Measuring the value of the C.Crane EP Radio and defending it from charges that it's poor in quality, Richard writes:
True, the SONY 5900, Panasonic RF-2200 were more expensive 35 years ago than the current EP. That isn't necessarily a useful yardstick. Current day shortwave radios are lower in price than models that offered similar features 35 years ago. This is true in many areas of electronics. I have the original Hewlett Packard HP-35 calculator, the 1st calculator in the world that could calculate trigonometric and logarithmic functions. When it came out in 1972, it cost close to $400! You can go to any general department store and find calculators with greater capability for perhaps $5!
This EP radio, is marketed as one of the best am radios ever, and, as result, in my eyes, makes it fair to compare with the classic portables that were meant for a general audience seeking a great am reciever. I don't agree with the comments that depict the EP as awful. This is not to understate things. It will not be a good performer in a high RF urban location. Local stations, in fact overload the radio, and are heard with distorted audio. A company such as Crane should recognize that the majority of folks live in urban settings, and should keep that in mind when designing a supposedly outstanding set. Like Wayne, I happen to be in an urban setting. I'm keeping the set, however, as it is a great radio below about 1260 KHz in my location during the day (a bit better behaved at night when the locals go to lower power although still dificult between 1440KHz and 1600 KHz even then). The noise floor is quite low, the audio is nice, the night light is cool. The EP most likely is an outstanding radio in a more rural setting(I'm looking forward to taking it along when I anticipate visiting away from local transmitters).
But Angelo disagrees with Richard and those who said the EP was marketed as the best radio ever or hyped:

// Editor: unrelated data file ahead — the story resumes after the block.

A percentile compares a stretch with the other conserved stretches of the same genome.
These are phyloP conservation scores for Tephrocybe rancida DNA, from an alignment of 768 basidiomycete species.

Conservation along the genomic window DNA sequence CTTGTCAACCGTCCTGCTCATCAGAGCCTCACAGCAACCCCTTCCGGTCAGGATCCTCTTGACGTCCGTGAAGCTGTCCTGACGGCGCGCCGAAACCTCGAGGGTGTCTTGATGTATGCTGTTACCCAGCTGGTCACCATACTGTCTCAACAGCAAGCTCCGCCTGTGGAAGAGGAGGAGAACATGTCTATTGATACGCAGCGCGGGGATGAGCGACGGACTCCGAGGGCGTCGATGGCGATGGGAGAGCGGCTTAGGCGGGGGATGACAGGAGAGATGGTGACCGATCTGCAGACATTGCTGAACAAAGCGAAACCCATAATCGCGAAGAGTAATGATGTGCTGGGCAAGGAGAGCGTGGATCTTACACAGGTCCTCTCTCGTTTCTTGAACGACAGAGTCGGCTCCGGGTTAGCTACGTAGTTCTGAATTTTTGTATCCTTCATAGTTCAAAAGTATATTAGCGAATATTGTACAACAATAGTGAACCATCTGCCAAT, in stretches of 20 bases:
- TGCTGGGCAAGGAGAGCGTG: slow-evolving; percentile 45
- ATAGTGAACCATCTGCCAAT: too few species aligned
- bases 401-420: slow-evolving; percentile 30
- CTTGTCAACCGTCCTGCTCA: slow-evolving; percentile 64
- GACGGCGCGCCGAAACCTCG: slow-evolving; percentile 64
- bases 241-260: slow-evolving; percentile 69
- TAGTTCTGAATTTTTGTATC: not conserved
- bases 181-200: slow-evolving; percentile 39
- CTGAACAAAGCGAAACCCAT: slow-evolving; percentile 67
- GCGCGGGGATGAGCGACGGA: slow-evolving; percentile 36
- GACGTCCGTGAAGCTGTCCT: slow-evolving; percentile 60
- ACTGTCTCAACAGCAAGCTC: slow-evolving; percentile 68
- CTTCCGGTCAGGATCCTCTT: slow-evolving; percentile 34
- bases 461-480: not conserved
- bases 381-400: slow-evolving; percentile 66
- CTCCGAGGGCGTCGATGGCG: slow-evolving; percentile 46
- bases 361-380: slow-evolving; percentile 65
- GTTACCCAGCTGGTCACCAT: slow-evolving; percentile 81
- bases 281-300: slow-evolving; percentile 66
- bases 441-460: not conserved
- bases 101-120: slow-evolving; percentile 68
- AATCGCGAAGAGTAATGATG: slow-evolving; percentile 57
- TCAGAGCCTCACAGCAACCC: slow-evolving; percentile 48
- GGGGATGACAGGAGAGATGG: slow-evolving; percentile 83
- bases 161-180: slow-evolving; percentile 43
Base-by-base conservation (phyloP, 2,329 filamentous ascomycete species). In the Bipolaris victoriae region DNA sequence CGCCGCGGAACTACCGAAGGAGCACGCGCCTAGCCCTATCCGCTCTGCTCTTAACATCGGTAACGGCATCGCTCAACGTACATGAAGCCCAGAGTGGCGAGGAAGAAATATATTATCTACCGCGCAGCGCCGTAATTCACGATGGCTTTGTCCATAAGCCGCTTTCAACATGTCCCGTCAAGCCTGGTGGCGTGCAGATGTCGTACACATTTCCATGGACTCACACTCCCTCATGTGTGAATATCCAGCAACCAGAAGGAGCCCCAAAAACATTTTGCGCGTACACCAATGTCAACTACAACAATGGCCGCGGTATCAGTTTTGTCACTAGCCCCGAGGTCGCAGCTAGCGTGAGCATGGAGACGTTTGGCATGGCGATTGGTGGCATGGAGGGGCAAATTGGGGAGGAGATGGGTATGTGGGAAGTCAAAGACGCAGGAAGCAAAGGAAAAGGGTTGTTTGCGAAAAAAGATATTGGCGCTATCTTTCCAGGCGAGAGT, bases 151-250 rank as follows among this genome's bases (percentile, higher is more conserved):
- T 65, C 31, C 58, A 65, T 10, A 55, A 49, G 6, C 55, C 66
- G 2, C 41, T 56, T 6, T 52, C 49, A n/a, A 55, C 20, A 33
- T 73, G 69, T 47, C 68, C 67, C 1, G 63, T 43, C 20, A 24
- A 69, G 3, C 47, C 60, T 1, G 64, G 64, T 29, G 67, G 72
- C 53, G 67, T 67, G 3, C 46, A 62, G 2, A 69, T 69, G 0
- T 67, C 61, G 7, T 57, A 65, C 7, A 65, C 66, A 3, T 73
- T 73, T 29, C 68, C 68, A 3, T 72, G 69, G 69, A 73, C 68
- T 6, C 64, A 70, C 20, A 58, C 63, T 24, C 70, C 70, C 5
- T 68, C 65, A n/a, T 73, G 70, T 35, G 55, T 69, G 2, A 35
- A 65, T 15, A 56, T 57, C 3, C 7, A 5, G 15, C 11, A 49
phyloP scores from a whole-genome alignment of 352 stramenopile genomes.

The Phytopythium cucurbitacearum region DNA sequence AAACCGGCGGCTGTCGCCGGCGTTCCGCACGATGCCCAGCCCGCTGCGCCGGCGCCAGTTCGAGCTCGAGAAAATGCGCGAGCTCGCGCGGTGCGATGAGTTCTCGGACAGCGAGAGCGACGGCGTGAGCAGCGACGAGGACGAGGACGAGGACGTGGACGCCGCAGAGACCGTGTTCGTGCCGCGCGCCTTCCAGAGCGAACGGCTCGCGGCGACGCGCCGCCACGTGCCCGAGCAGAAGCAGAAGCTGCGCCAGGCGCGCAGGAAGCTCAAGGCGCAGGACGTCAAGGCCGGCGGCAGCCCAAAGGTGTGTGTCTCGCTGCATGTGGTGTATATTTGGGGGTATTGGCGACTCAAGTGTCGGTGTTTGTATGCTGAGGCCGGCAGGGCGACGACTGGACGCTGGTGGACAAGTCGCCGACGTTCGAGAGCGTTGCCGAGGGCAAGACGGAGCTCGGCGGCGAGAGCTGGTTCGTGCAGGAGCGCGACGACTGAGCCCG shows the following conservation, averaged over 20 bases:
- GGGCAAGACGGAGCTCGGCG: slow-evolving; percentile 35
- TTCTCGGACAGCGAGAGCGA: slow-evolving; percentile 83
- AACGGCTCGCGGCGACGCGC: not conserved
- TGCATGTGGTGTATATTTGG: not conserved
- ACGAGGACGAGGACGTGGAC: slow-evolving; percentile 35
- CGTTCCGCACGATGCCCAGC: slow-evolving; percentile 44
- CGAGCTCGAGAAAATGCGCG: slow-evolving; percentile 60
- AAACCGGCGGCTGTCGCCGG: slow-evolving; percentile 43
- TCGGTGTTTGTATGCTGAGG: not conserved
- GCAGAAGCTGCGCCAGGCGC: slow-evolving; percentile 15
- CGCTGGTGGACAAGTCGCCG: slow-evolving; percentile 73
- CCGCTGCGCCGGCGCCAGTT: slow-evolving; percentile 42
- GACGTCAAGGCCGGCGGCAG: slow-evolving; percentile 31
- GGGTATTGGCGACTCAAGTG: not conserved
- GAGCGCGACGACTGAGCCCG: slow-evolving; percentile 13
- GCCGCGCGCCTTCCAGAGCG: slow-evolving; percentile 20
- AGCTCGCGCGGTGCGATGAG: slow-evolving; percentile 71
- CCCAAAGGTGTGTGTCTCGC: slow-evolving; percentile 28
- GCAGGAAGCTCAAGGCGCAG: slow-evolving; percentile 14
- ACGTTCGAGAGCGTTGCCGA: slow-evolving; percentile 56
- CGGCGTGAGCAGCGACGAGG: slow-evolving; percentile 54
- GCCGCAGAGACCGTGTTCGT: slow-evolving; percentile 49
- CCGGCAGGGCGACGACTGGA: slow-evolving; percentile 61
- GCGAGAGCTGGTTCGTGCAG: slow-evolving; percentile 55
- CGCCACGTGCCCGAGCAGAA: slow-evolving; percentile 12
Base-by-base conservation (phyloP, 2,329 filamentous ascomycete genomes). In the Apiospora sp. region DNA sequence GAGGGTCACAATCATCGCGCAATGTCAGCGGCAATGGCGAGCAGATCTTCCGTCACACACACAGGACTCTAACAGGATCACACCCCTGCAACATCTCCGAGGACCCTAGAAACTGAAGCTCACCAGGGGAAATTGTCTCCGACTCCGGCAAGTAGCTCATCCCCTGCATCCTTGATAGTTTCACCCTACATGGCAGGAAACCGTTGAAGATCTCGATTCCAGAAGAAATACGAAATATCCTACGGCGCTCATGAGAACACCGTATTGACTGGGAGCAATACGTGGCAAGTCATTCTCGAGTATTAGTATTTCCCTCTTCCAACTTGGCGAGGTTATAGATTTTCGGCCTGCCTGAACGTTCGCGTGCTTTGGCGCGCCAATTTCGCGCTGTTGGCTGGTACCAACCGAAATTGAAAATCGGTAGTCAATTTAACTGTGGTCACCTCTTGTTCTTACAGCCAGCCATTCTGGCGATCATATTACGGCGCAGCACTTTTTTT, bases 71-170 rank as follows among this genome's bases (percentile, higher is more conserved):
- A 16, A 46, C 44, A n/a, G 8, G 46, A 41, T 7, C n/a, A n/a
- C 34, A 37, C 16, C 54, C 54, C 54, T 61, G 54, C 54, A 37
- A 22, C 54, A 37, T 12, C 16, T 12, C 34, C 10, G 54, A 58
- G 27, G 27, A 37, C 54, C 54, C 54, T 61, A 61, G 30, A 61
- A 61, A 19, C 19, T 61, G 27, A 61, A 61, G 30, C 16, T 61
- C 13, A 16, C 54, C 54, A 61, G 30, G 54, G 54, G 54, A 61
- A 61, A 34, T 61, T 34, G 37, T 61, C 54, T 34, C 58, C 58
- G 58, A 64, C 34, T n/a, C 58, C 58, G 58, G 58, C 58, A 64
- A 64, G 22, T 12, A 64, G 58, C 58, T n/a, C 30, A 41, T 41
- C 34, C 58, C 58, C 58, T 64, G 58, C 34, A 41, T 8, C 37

Guys, please. Richard: Your calculator comparison doesn't hold water. When you bought that calculator in the early 70's, ALL calculators were expensive. I remember getting a "Unisonic" calculator from a discount store (Kings, which was a rung or two below K-Mart) and I think it cost around $30.00. Unisonic was a poor brand and it was purchased from the cheapest of the cheap as far as stores go. It had five functions---addition, subtraction, multiplication, division and fractions. And it couldn't do what calculators today do---ones that are given away for free at trade shows. But even back then, there were radios that cost under $10.00 and radios that cost in the hundreds. Those higher end Panasonics and Sonys (and Zeniths) were more expensive, even in today's deflated electronics dollars, than the CC-EP, which is very modest in features and price by comparison. Robin: C Crane has not promoted this as the "hottest thing out there." They have said it is a "classic" high performance radio. It's been promoted as an old school radio (i.e. analog, no L.E.Ds, manual tuning) and good performance, good sound. The one delivered to me meets all of the criteria. And a fraction of one percent of people buying new radios are going to open up the cabinet and start soldering. Ask the guy who runs this blog if he has any intention of doing modifications like this to any radio he buys. You can't defend the SRIII by saying it's good if only you modify things by taking apart and soldering. You and a few other really serious hobbyists are the only people doing that.